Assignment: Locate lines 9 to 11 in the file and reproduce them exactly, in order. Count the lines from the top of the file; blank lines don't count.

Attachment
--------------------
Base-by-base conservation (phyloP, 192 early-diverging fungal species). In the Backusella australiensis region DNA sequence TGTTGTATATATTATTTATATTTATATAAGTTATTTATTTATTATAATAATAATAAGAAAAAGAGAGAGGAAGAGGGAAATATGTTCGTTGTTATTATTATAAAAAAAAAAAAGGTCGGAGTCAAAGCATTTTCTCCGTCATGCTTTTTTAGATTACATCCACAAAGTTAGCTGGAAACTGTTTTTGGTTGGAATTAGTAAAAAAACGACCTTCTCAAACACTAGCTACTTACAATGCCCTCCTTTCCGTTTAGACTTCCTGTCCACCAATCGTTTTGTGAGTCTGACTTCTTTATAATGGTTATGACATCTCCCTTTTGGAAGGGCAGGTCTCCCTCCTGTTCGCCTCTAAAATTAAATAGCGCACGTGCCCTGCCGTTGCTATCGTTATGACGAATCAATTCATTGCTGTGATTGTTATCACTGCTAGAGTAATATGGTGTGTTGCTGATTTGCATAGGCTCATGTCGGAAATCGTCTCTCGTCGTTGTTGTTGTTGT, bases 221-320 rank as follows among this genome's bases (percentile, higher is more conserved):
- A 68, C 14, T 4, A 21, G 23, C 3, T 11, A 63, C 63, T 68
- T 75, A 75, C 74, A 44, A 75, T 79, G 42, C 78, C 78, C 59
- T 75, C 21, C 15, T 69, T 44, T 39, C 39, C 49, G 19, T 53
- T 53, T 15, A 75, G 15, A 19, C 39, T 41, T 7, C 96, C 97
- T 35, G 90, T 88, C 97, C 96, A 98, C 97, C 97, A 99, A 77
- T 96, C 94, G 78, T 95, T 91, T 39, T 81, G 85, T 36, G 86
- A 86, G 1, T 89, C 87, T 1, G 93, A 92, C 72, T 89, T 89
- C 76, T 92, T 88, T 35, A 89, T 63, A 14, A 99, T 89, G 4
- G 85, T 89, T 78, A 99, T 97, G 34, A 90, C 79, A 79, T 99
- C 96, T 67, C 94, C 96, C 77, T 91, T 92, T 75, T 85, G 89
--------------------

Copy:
- C 76, T 92, T 88, T 35, A 89, T 63, A 14, A 99, T 89, G 4
- G 85, T 89, T 78, A 99, T 97, G 34, A 90, C 79, A 79, T 99
- C 96, T 67, C 94, C 96, C 77, T 91, T 92, T 75, T 85, G 89